Stating that the temple is often regarded as a place of ascent, Daniel C. Peterson is reminded of a story from the Islamic tradition called, in Arabic, the mi'raj or isra'—the night vision or ascension of Muhammad. In this story, Muhammed is taken from some physical location by three angels, to the Temple Mount in Jerusalem. There, he climbs or ascends through the seven heavens into the presence of God, who is enthroned in the highest heaven. There he receives his commission as a prophet and is told things he’s commanded to teach the people.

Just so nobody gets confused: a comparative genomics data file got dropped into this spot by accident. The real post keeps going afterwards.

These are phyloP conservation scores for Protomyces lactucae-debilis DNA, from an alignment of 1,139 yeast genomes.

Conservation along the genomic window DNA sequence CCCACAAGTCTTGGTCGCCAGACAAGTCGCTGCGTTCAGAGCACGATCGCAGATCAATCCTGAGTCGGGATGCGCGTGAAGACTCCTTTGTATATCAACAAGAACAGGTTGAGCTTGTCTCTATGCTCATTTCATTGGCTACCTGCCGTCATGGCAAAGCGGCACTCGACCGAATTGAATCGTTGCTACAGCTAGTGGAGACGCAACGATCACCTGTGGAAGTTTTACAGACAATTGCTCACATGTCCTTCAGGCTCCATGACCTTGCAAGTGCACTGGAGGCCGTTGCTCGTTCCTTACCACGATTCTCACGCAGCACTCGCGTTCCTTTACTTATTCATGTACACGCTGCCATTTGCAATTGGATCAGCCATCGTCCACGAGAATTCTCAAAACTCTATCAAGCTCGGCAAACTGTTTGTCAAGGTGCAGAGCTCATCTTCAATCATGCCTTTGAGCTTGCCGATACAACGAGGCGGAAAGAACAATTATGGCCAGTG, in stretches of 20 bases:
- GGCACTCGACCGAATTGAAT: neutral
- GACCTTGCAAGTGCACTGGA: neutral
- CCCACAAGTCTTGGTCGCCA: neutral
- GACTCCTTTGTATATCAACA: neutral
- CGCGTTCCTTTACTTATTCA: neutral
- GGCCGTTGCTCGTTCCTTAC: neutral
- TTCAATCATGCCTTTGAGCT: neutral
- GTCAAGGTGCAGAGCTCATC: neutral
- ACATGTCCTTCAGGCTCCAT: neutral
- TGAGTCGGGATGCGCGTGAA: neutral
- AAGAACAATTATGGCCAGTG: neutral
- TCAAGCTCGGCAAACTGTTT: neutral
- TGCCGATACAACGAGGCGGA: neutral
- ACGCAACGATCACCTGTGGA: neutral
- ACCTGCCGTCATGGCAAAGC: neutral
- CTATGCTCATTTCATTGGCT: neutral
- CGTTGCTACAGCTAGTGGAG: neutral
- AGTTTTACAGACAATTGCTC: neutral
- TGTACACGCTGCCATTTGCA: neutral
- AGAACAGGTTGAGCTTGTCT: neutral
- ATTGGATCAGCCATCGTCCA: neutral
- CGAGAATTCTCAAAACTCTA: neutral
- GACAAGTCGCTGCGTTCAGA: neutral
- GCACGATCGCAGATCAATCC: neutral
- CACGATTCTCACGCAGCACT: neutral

Peterson refers to Margaret Barker's idea of the temple officiator, the high priest as a representative of the Lord. He ties this notion to LDS temple practice, but also to "our ordinary mode of speaking in the Church when, in prayers, performatory utterances, ordinances, and talks in church," when "we conclude in the name of Jesus Christ, as if Jesus Christ himself were there speaking or acting." He concludes by referring to Barker's theme of theosis, suggesting that this is something that humans can possibly attain.